Munich: what does terrorism look like?

Police have said there is an “obvious link” between the Munich shooter and extreme right-wing terrorist Anders Breivik; the man behind the 2011 Norway massacre at a children's camp, who wrote a political manifesto and  in court gave a nazi salute. Breivik was even this Munich guys whatsapp profile picture. However, what is interesting is that I have seen repeatedly in the papers and on the tv news (and by the same police who have just said there’s an "obvious link" to Breivik) that this is NOT terrorism but a “classic killing spree”. The long and short of it is this; it is ridiculous to rule out terrorism whilst at the same time saying there are “obvious links” to a terrorist. This narrative that terrorism only belonging to Muslims and the disparity between how perpetrators of these attacks are treated is never so obvious than at times like this, when the media, politicians and police have decided they don’t want to apply the usual rules to a case...

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As A Muslim, This is How I Feel About Orlando....

Today, I was fasting. And as is usual during this holy month, my focus is more on prayer and reflection than on my newsfeed and my mobile. I woke up and I spent a little time reading the Quran. A verse I read stuck in my head throughout the morning. It was about the Quran itself, and how some people read it. It says “the perverse at heart eagerly pursue the ambiguities in their attempt to make trouble and to pin down specific meaning of their own.” It made me think of ISIS.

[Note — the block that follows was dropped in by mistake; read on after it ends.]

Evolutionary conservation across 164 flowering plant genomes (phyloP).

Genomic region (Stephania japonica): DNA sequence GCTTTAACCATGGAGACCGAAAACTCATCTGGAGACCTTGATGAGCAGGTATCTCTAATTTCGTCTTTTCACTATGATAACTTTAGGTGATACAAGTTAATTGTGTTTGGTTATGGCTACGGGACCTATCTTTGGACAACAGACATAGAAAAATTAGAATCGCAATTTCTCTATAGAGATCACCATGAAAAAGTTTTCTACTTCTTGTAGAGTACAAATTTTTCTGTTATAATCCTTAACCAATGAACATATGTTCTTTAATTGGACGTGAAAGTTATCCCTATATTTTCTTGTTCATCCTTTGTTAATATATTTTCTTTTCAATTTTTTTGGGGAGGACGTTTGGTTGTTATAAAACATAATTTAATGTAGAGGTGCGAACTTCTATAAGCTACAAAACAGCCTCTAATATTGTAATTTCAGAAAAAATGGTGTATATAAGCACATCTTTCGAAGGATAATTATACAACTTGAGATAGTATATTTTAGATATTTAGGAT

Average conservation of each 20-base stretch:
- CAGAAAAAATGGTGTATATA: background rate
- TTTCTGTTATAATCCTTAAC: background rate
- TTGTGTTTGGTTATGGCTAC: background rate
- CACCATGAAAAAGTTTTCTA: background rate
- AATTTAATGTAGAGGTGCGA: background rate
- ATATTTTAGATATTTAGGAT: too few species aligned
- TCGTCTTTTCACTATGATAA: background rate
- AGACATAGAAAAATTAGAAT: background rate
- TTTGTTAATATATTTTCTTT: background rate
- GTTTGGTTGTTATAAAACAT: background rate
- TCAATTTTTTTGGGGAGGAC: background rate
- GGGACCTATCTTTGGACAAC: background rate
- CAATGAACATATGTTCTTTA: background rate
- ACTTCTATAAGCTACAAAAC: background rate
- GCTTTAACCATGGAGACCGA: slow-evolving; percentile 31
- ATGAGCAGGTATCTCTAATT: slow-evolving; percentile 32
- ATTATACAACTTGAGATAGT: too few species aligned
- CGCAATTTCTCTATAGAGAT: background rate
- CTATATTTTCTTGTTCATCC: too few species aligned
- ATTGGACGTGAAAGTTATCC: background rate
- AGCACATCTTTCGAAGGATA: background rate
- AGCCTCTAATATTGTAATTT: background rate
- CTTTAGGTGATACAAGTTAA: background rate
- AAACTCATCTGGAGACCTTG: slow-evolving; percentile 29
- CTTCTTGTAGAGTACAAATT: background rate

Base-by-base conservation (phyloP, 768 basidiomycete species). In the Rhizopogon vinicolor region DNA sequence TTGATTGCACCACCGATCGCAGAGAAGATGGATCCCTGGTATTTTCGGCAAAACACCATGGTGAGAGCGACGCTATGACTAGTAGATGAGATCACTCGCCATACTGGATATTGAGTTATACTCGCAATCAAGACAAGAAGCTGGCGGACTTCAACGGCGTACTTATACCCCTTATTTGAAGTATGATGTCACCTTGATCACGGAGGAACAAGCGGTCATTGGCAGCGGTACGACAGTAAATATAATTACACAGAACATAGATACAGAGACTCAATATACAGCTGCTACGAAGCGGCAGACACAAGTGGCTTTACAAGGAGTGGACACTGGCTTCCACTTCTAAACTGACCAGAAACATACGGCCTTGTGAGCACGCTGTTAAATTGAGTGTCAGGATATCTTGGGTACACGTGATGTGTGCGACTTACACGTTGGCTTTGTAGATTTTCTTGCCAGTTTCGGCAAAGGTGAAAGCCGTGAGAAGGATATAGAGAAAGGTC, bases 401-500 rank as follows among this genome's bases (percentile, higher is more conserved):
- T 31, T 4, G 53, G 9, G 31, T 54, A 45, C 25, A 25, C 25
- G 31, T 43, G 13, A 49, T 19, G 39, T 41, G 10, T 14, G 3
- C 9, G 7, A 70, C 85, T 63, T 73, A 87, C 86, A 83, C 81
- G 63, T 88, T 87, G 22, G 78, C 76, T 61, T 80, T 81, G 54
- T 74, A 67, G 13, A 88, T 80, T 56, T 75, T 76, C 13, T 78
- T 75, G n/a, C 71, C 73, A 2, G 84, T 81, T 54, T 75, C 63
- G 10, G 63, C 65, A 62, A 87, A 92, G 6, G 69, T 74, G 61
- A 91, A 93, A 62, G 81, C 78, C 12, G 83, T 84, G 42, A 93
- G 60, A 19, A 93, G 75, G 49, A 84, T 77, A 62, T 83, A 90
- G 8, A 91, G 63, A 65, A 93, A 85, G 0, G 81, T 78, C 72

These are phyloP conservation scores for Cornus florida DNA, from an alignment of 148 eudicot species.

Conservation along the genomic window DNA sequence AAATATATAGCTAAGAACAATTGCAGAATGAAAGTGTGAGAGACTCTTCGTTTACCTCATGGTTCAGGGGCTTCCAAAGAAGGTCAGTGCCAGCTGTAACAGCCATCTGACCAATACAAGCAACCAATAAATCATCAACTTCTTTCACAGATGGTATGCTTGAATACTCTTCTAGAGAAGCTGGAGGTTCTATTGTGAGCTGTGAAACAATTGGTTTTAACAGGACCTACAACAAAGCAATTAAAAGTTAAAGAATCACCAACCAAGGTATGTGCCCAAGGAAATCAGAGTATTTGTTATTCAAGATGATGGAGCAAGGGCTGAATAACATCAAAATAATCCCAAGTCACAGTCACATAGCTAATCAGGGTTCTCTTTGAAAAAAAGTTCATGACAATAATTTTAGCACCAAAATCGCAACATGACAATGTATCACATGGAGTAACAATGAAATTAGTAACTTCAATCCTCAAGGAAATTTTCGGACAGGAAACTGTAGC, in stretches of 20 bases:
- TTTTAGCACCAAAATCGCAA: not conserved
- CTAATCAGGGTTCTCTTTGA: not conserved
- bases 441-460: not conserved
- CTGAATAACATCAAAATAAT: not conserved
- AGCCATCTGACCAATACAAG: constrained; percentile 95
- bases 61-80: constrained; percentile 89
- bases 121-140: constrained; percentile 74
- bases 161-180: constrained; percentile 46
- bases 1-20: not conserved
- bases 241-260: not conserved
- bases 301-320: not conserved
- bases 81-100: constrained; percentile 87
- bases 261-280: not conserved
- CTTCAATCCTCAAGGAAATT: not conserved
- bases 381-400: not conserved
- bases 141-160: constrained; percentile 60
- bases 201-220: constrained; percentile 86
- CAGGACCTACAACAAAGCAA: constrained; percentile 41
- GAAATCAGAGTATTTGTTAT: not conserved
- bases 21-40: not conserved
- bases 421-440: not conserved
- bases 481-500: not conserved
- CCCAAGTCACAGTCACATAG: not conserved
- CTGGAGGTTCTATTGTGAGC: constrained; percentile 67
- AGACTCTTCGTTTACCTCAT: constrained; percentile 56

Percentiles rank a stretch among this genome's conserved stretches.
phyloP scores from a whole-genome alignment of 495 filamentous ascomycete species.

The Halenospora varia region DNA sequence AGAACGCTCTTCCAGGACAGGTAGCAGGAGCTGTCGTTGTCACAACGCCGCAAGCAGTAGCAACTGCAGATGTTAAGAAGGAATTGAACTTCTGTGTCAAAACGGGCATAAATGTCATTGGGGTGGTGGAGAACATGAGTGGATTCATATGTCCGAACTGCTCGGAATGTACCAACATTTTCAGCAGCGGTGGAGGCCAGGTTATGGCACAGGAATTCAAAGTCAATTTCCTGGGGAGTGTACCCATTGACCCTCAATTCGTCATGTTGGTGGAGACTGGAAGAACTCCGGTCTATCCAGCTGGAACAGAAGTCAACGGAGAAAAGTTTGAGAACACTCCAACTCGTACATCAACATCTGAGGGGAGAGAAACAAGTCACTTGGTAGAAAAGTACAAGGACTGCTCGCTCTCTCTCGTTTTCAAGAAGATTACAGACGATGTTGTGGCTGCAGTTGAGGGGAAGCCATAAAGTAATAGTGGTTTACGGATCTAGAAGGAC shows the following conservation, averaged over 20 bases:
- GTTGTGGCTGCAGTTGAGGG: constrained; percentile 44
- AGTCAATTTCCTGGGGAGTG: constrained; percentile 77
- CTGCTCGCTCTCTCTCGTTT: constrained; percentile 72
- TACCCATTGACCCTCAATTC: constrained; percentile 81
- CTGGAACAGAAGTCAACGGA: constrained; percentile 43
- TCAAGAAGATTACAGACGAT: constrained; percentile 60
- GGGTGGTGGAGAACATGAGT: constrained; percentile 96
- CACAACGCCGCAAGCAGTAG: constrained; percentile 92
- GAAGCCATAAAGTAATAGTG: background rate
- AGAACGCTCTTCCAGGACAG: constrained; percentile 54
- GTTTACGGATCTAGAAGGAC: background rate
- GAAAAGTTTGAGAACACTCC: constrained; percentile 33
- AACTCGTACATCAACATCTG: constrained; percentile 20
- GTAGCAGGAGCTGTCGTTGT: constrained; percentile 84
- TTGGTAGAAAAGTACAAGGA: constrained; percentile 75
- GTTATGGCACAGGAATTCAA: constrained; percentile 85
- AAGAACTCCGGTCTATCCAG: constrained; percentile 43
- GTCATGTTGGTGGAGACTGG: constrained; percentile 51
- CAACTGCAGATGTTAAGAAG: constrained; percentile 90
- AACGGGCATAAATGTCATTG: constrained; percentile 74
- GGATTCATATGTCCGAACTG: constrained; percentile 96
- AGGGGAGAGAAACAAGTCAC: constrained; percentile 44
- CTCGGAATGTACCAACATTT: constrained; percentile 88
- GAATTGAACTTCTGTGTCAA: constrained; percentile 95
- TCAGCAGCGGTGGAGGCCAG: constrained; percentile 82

Then I spent a few lovely hours talking about Islam with my brother-in-law, who as a recent Muslim is fasting only his second Ramadan. We talked about the fasting of the body and the fasting of the mind.  I am watching a wonderful series of lecture about mindfulness and being in the present, and how ending negative suffering through these means are very much rooted in Islamic thought. We talked about spirituality, and the wonderful universal messages that Islam has to give to the world.

Then I prayed.

Five times a day we call out to “The Lord of mercy, the Giver of mercy.” These are the words we use to describe God in our prayers. We ask him to “guide us to the straight path, the path of those who You have blessed, those who incur no anger, and who have not gone astray.” It is a beautiful and peaceful prayer.

I read some more Quran, and it gave me a sense of peace.

Then I turned on the news.

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Brussels Vs Baghdad; how should I react?

Another deadly attack, this time in Brussels. By the time you read this, the death toll of 23 may well have changed.

When these attacks happen (especially in Europe) I always have the same instant reaction of mixed emotions. 

Many people (on both sides) will be on the defensive; some will be angry that you try to make sense of “why” as if this is making excuses for the inexcusable. Others, angry at the clear double standard between the loss of European life compared to say Arab, will try to “even the playing field” with a “so-what” approach; downplay or dismiss what has happened.  Both positions are wrong

So here are some of the initial reactions I have had this morning;

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